Inevitable? The USA supported Friedman’s Israel is a nuclear armed state aggressively colonizing the West Bank (with Friedman’s staunch support.) There will be a Greater Israel or there will be mushroom clouds, or perhaps both. People who embrace myths of history are not particularly rational people and Israel is not a particularly rational state:
“For refugees, camps were shelters for the reconstruction of personal and social life, but were also seen as sites of great political significance, the material testimony of what was destroyed and ‘all that remains’ of more than four hundred cities, towns and villages forcefully cleansed throughout Palestine in the Nakba of 1947-9. This is the reason refugees sometimes refer to the destruction of camps as ‘the destruction of destruction.’ The camp is not a home, it is a temporary arrangement, and its destruction is but the last iteration in an ongoing process of destruction.
“This rhetoric of double negation – the negation of negation – tallies well with what Saree Makdisi, talking about the Israeli refusal to acknowledge the Nakba, has termed ‘the denial of denial’, which is, he says, ‘a form of foreclosure that produces the inability – the absolutely honest, sincere incapacity – to acknowledge that denial and erasure have themselves been erased in turn and purged from consciousness.’ What has been denied is continuously repeated: Israel keeps on inflicting destruction on refugees and keeps on denying that a wrong has been done” –Eyal Weizman: ‘The Least Of All Possible Evils’ (Humanitarian Violence From Arendt To Gaza)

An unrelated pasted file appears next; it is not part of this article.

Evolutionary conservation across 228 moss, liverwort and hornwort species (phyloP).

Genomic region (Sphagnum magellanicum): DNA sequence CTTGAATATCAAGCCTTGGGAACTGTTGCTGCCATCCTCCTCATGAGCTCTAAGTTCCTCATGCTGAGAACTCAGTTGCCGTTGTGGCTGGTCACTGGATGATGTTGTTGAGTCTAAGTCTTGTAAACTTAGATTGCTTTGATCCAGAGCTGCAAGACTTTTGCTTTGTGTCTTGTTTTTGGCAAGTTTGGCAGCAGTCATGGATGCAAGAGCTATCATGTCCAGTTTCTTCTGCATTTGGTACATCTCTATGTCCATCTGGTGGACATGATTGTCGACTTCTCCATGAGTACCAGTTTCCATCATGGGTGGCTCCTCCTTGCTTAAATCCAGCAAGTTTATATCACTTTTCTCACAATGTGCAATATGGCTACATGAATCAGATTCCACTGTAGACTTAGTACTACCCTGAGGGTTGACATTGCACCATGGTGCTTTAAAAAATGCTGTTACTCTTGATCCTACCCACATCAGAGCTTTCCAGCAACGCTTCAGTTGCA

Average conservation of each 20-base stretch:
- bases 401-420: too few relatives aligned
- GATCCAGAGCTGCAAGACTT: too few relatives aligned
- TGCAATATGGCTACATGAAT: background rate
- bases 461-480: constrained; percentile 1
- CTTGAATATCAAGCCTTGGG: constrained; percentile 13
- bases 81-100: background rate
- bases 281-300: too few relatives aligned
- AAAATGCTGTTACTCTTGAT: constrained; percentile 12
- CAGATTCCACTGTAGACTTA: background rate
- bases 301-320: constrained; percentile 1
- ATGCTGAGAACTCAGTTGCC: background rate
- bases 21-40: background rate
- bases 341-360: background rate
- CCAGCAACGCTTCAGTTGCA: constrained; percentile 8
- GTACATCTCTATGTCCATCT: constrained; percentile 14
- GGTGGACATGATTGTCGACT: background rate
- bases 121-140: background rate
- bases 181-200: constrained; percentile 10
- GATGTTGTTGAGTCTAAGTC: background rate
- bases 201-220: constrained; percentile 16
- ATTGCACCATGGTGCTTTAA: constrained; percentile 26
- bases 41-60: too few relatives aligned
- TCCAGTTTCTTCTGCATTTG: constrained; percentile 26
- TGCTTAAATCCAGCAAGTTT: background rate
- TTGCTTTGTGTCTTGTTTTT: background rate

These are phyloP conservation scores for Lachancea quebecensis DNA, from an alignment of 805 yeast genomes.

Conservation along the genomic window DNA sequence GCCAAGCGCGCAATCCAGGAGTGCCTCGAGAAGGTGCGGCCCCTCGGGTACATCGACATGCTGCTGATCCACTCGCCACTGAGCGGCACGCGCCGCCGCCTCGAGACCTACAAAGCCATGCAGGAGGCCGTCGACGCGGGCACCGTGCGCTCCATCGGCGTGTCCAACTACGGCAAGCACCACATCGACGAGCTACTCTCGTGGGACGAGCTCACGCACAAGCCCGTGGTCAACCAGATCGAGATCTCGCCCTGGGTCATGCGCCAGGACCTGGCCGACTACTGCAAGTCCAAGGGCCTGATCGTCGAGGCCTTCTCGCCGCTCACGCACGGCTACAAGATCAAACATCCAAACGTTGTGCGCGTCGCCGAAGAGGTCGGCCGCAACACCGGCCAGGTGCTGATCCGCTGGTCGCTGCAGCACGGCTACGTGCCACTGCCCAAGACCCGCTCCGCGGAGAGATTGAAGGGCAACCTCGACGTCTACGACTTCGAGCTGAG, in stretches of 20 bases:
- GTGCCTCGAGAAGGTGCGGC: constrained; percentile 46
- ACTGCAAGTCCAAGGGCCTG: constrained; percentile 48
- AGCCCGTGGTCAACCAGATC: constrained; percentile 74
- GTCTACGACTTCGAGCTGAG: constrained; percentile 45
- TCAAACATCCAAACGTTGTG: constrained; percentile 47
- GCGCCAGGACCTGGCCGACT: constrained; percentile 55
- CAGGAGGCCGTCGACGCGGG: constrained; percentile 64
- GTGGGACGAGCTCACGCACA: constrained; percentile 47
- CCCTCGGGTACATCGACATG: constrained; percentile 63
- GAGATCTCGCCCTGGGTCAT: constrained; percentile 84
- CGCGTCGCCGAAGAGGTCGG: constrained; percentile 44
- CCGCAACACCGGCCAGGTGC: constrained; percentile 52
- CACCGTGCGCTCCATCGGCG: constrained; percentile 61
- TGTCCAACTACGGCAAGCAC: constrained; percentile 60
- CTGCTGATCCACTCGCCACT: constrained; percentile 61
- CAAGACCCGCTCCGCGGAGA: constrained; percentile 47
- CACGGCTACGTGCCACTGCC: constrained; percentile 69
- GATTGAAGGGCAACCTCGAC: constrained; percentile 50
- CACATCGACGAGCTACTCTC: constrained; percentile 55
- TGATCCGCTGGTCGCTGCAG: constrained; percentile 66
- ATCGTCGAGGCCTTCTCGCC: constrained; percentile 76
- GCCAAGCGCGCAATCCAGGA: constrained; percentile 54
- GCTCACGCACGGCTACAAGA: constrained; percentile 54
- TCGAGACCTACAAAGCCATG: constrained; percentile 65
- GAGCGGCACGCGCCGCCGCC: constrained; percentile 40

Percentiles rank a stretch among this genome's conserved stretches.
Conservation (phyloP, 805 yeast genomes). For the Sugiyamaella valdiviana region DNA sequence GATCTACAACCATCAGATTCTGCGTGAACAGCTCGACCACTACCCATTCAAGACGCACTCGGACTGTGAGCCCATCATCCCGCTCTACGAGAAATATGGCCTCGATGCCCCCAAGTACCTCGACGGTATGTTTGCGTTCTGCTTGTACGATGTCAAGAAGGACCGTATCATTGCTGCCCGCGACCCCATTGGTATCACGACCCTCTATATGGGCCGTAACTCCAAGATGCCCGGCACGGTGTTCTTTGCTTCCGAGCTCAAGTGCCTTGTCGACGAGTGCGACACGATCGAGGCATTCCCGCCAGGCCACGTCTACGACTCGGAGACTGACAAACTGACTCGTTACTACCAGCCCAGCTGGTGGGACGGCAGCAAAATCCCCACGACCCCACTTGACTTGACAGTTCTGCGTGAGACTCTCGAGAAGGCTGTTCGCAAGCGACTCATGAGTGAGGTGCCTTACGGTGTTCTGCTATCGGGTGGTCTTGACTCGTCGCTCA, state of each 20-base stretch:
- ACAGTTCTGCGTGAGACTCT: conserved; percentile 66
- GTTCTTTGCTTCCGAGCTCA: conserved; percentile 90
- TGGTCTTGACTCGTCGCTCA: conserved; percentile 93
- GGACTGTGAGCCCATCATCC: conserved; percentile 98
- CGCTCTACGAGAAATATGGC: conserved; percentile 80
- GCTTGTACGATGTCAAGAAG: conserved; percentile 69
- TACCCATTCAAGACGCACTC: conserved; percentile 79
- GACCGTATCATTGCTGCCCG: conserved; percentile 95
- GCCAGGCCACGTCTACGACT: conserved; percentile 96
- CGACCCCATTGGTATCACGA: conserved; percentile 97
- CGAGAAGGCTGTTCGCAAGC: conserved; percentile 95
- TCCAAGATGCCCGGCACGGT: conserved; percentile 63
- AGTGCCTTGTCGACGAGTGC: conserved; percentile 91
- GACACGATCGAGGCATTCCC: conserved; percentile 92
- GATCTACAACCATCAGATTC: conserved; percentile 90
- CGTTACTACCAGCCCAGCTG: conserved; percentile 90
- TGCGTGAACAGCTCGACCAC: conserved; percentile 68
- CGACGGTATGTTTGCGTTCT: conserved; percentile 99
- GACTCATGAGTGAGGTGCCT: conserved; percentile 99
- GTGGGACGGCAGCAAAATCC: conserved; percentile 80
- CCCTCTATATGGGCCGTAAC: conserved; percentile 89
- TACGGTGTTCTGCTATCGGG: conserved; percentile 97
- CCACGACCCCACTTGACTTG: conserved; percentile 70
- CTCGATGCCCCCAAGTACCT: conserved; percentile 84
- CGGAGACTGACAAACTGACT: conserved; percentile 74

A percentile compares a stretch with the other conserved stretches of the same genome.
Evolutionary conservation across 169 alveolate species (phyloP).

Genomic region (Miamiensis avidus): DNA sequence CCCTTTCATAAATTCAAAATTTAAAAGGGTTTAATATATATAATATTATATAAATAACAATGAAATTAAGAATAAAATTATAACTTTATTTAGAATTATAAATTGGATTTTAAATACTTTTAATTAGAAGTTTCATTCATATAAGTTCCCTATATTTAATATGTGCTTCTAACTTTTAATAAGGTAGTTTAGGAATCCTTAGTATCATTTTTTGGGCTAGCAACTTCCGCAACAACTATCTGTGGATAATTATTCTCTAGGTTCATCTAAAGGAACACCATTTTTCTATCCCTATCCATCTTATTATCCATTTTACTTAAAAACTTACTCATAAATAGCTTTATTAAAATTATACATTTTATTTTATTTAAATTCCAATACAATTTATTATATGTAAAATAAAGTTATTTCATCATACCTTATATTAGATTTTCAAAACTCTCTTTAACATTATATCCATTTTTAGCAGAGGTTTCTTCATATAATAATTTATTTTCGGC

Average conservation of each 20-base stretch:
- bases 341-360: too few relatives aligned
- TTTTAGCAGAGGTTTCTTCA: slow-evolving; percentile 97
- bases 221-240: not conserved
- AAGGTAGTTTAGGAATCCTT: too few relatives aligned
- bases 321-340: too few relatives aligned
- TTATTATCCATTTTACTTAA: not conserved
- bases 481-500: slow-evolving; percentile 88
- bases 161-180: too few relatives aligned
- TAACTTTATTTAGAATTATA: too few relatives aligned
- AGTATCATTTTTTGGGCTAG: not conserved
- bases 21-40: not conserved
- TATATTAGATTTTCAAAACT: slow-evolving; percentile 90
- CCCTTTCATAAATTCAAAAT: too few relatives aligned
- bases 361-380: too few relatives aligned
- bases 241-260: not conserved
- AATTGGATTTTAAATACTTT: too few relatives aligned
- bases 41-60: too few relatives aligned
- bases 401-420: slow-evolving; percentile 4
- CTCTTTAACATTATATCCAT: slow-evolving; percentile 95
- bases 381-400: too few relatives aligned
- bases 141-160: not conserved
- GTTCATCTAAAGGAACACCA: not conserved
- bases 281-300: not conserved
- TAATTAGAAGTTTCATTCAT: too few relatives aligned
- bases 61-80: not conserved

Which brings us to the rank hypocrisy of the rest of Friedman’s small paragraph. If there were Jews who were enslaved or fled Roman rule, there were many, many more who stayed in what was no longer ‘Judea’ but what became Roman ruled Palaestina, renamed by the Roman Emperor Hadrian. Where are those ancient Jewish people’s descendants today? They’re in Palestine and they’re called Palestinians. The inconvenience for the modern Ashkenazi is, most of these indigenous people had, with passing time, converted to Islam.
Imagine your rural family’s city dwelling uncle Mordecai’s entire neighborhood (Jerusalem) had been convicted of treason by the Roman state and their daughters were consequently enslaved and removed to Italy and surrounding area. Now, some 1,800 or so years later, Mordecai’s and his neighbors’ descendants show up and demand you give them your farm as their rightful inheritance because you are no longer Jewish. That’s what historical myths do to people.
This goes to the most crass aspect of Friedman’s hypocrisy when he had stated in relation to the Palestinians demand of a right to return:
“…their desire to flood Israel with so-called “refugees” from other countries who never spent a day of their lives in Israel”
So tell me, David Friedman (this is a rhetorical question), exactly what do your words describe better than Uncle Mordecai’s (put any European nationality here) neighborhood’s progeny descending on Palestine?
There is, after all, an experience shaping the Palestinian point of view.